Israel tank historical balance suggestion.

Mighty_Zuk
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Re: Israel tank historical balance suggestion.

Postby Mighty_Zuk » Wed 5 Oct 2016 18:08

hansbroger wrote:
Mighty_Zuk wrote:1. Side hull armor on tanks like Abrams, Leopard, T-72, Challenger, is very thin and won't hold up against anything larger than a 14.5mm bullet or anti-personnel PG-7. But there is no evidence so far to suggest the Merkava 1-3 have thicker side armor than those mentioned above.
The only place where they do have thick side armor, is on the turret on 2 specific versions - Merkava 2D (not in game) and Merkava 3D.
But that doesn't warrant more than 1-2 points above the standard side armor.

2. I was talking about 2 different parts of the turret "nose" armor. A part of it is directly in front of the mantlet, and another part is in front of the turret cheek.

3. I wouldn't exactly call it photo "evidence" if you don't know neither the source or background of these pictures (place or time). At least I can give a source for the photos I provide.
I've already sent them to a veteran to find out the background for them. If it turns out to be a production variant of a Merkava 1-2, then I will believe you. If it is not, then not.


1. MBT side armor was generally rather robust against most contemporary non-MBT threats, especially if it was toting at least K1 (which was prolific ITF) on the side skirts that "modicum" of side armor started working very well against all sorts of CE anti tank weapons especially when spacing comes into play. Generalizing statements like this do not help the skeptical get behind claims that singular, non/poorly corroborable, anecdotal sources which back impressive, world beating capability claims are somehow better than the counterclaimed good but less.. "exceptional" performance that seems to exist as the consensus. And it's tougher for people like me to take your word for your sources when known qualities of units are generalized in a grossly inaccurate way, panned or dismissed out of hand. It's tough for this forum to take world beating stat claims at face value for any faction. Period. Especially when there is a large and well corroborated differing opinion with equally convincing yet more extensive expert opinion that can be further corroborated by open source research...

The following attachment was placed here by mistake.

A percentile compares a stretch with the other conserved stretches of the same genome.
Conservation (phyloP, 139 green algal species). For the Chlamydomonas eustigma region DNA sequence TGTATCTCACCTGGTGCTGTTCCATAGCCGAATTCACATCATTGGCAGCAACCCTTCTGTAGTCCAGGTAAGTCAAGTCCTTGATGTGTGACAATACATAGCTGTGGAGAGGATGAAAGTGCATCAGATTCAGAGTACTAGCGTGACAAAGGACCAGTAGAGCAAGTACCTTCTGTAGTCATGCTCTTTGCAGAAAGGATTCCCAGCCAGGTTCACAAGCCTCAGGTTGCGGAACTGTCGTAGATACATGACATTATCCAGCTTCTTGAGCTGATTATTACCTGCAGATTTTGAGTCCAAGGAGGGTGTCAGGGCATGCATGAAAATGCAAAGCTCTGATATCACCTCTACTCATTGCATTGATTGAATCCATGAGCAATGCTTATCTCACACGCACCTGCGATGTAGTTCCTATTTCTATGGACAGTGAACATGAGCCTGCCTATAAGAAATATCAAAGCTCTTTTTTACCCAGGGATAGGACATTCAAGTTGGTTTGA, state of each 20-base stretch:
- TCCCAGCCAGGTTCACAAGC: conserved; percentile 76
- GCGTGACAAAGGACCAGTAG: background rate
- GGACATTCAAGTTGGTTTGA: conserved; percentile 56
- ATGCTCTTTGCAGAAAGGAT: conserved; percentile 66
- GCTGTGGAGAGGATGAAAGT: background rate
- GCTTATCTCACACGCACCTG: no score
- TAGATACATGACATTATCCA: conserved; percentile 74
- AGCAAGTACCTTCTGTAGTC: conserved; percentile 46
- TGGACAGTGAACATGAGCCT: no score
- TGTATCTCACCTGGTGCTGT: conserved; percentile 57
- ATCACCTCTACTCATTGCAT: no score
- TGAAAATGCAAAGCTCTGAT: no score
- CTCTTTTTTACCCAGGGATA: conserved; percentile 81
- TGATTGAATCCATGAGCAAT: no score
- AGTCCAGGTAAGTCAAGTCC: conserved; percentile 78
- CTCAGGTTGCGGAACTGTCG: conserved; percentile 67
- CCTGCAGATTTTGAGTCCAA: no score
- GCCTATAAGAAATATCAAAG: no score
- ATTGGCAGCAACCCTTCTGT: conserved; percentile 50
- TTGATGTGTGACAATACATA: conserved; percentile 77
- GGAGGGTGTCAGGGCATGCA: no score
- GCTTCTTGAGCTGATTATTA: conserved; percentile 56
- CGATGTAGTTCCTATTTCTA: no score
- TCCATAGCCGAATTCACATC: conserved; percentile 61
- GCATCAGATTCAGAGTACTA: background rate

Tanks universally have thin side armor. Aside from weight saving, a thin armor can still be effective in defending frontal arc (usually 30° to each side) against even high caliber KE shells.
For this reason every tank has a thick armor plate by the front, and thin side plates behind it.
http://image.noelshack.com/fichiers/201 ... ckness.jpg

To fix this, there are applique armor that adds on top of the basic armor.
For example Abrams has TUSK:
http://www.bestdreamworks.com/hobby/items/1956//h1.jpg

Challenger has TES(H):
http://www.militarymodelling.com/sites/ ... 5/cr2c.jpg

Leclerc has AZUR:
https://c1.staticflickr.com/3/2930/1427 ... c28c_b.jpg

But these are not part of the base armor. These are applique.
Applique that was added many years after the tank's production began. Even the T-72 didn't get the K1 right away.

There is an applique for the Merkava 3 that could justify higher side armor, but it was neither modeled in game, nor was it ever accepted into service:
http://www.army-technology.com/projects ... kava10.jpg

Bottom line: The Merkava didn't have especially good side armor until the Mark 4, and it's balanced anyway by good FAV.

Mighty_Zuk
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Re: Israel tank historical balance suggestion.